Lots of people said plenty of things to me about my strong takes in that piece. I'll use this article to address a few of them throughout the narrative.
I had hoped to get to one key point during my
from Tuesday, but, as is often the case, time was short and so am I.
First, I like to think I weave a clear overarching theme throughout the various articles I publish on
praising and criticizing CEOs and other executives. Sometimes it pays to be explicit.
We're looking at two tracks here.
Track One: Reed Hastings at
and Mark Pincus at
Neither of these guys should leave their company. They should be fired as CEO and, for shareholders and the greater good, officially titled "Founder and Chief Strategy Officer."
They're both sharp visionaries. They're both brilliant guys. Pincus, for example, should spend hours each day sitting under a tree -- alone -- in the middle of a beautiful college campus thinking. Then he should run back to Zynga headquarters as quickly as he can and engage a small team meeting to brainstorm that vision he just had.
While Hastings is more of a "businessman" and credible public person than Pincus, the same type of deal applies. Bring somebody in who can be CEO and CEO only. Somebody who can do the traditional things CEOs do as to allow the visionary time to vision.
Track Two: Meg Whitman at
. Steve Ballmer at
. Hubert Joly at
Completely different stories. These companies need injections of youth and true startup culture. They need the visionary to be the CEO for a while. Right the ship. Navigate the wholesale transformation. Head down. Ignore the media with the exception of the faction that's on your side. Ride the wave. Once it starts working, step back, hire a Sheryl Sandberg-type and slide into the role that Hastings and Pincus need to be in now.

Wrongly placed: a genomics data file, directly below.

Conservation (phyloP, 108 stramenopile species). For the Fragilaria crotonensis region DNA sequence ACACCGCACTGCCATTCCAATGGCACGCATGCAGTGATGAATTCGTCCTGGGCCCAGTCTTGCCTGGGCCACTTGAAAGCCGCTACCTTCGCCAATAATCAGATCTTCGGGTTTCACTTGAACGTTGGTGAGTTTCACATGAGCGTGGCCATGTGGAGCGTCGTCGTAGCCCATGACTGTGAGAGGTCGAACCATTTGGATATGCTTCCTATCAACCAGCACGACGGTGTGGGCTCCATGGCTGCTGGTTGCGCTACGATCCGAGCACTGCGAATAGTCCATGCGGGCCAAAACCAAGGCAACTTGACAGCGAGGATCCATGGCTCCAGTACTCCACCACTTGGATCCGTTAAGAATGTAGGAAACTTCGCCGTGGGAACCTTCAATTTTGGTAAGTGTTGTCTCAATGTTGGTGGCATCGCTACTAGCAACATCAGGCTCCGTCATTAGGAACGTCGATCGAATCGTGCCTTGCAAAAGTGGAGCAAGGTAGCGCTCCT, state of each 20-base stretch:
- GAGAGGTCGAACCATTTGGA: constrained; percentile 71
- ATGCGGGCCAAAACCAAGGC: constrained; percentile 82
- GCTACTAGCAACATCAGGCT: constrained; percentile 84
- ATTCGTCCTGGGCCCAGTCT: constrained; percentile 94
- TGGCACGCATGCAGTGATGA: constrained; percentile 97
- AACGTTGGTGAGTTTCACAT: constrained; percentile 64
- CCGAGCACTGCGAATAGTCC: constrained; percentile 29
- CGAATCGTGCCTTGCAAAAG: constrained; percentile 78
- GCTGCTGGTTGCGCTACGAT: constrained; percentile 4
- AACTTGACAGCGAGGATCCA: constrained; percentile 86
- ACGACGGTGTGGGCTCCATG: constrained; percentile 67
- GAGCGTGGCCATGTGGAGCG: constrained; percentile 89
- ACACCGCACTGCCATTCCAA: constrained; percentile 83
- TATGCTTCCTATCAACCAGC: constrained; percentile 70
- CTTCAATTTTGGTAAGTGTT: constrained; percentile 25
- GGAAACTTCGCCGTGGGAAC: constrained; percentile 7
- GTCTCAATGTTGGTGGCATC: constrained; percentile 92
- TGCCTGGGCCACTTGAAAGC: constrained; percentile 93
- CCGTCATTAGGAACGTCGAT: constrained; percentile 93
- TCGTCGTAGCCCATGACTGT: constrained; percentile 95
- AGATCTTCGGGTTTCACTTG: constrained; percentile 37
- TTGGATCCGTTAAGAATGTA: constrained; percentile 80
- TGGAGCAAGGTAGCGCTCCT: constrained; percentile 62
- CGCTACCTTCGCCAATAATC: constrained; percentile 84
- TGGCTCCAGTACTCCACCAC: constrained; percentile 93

These two tracks feel painfully obvious to me.
I believe more than anything that, come 2013 -- or sometime in this decade (!) -- this will dawn on more than a few companies. Plenty of companies, particularly in tech and retail are struggling. Across spaces they're fighting to cut through, in a world that's changing faster than ever thanks, primarily, to mobility. They see what's going on around them; they can no longer sit still.
They see Marissa Mayer's early success at
. (I need to brag a bit and highlight
). They see
These things do not occur in some vacuum of isolation. They're connected, even if in some philosophical sense.
The same old, same old of Ballmer no longer flies. Hiring retreads (in the sense of recycling the same old NFL coaches) like Whitman doesn't work anymore.
-- not smart.
We need more Marissa Mayer hirings and more smart men such as Hastings and Pincus to step back and do the right thing by their employees and shareholders.
If we don't see this vision start to take place in 2013, I'm afraid the tech space -- outside of a handful of big companies, recent IPOs and tiny startups -- will continue low on innovation and light on inspiration.
--Written by Rocco Pendola in Santa Monica, Calif.
Rocco Pendola is
Director of Social Media. Pendola's daily contributions to
frequently appear on
and at various top online properties, such as